"DW: That's a deep question.

"SP: Yeah! This was in 1996 or so, and a huge help was Bob Katz' Digital Domain website ( ). I started to say, 'I don't like the way these CDs sound, so I want to fix them.' So I started capturing CDs back into the computer to remaster them so they'd be the way I wanted them. The other thing I did was I went out and found an old Ampex tape machine so I could get some of my old tapes and mixes onto CD. So I had this little mastering chain, a tape machine and a computer running digital audio, and some of my friends that were still in the audio or media business started saying, 'Can you do this or that?' They started bringing me work, and before I know it I'm archiving all the tapes from the John Cage Trust, doing soundtracks and sound design for AT&T's multimedia productions, and CD mastering too. So I woke up one day and realized I'm in business. I let the day gig go ten years ago and decided to name the business Sonicraft, feeling there was a need to emphasize that great sound is a craft.

"DW: Is that when the A2DX analog-to-digital transfer lab was founded?

"SP: That's when the concept basically arose. At that time, I had the capability of transferring up to ½' 4-track, but I didn't really need to be able to transfer any more than two tracks as a mastering engineer. Then two things happened. One of them was I looked at my 2-track machine and said, 'This really needs to be a killer machine, because any serious mastering engineer that masters from analog tape has to have a way of playing tape that is beyond average.' Otherwise, why would you go to them? Right? So it became sort of a quest of, 'How good can I get this 2-track machine to sound?' as I looked for ways to improve the machine and the signal path.

Then in the middle of all this, I had a client, that wanted to master a surround DVD here. His artist was based in Santa Fe , and he had sent his 1' 8-track tape to my client in NYC who was going to supervise the mix session. I wasn't set up to transfer that format, and to make a long story short, we went through an incredible ordeal to get the transfer accomplished. We figured there would be great facilities to do that in NYC, but the fact of the matter was the best of the best - and we're talking about a huge studio with a world-class reputation here - did a job that was totally unacceptable. It turned out that there was really no place in the area that was equipped to do such an essential task at a high level of quality, and maybe even passable. When we got the transfers, we discovered they hadn't even bothered to decode the DBX noise reduction! After a night of pure insanity tracking down the right decoders in the middle of New Jersey , repairing them and running the transfers through them, we finally had 8 tracks of decoded audio ready to go.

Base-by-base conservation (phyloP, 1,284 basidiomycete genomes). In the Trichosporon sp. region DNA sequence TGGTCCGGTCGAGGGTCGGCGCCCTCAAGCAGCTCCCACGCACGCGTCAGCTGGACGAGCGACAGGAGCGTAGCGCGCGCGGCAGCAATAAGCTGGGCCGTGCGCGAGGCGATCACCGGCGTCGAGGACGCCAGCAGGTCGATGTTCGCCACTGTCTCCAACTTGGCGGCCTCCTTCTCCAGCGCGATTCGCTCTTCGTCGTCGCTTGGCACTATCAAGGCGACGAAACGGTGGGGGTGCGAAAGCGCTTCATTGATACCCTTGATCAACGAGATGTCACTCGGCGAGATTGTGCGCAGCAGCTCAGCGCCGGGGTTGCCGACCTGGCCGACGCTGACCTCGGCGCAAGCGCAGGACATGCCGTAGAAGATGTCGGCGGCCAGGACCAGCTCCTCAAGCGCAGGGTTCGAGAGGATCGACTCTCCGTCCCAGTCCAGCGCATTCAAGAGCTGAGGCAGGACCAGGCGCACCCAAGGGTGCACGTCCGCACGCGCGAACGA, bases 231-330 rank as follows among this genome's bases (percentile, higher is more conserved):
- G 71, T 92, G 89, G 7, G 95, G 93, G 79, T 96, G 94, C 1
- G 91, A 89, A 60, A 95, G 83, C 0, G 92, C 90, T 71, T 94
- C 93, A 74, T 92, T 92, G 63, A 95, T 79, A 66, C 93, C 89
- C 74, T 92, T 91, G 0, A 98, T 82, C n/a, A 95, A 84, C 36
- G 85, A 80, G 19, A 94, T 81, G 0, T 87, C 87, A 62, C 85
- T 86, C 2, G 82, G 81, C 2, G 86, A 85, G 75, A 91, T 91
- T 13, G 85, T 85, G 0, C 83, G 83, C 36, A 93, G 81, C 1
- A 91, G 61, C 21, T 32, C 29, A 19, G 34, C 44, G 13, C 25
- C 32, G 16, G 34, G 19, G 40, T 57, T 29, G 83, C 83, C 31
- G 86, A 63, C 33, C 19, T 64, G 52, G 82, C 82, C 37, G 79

It was the middle of the night by the time everyone left. I sat on the stairs and I remember clear as day saying to myself, 'Somebody needs to do this right.' Then the thought went through my mind, 'Why don't you do it?' but it seemed like too huge a job. I realized that to do it right meant that the same type of madness I had already put into my 2-track machine had to go into a machine with up to 24 tracks. It's hard enough to get two tracks to audiophile grade, to do it right with 24 tracks is a tremendous undertaking.

"DW: So what changed your mind?

"SP: I initially dismissed it as too expensive and time-consuming, but the idea sat there like an itch in my psyche. And there were some breakthroughs that I found when I was working on this Ampex 440 2-track I had. One of them was certain changes I could make in the signal path. Another one was that there was a significant uptick in quality when I changed to Flux Magnetics heads. Another one was that Bob Starr of RTZ Audio had developed a replacement repro card that would work in the 440 that basically kept all of the great Class A discrete transistor single-ended design of the original Ampex line amps, but replaced all of the components with today's devices which are, in point of fact, much better. He even put Lundahl transformers in these things.

So between the changes to the signal path, the flux heads and the RTZ cards, I was getting playback from the 440 that was really, really exciting. It was pure and transparent, but pleasing. Never harsh, but smooth, open and clear. And I began to think to myself, 'You know, a (2' 24-track) Ampex MM1200 uses the same audio circuitry as a 440. So what would happen if I got one of those and made all these same improvements, and you multiply all this wonderfulness times 24 tracks?' I had an idea it was going to be good, but no how idea how good it was going to be.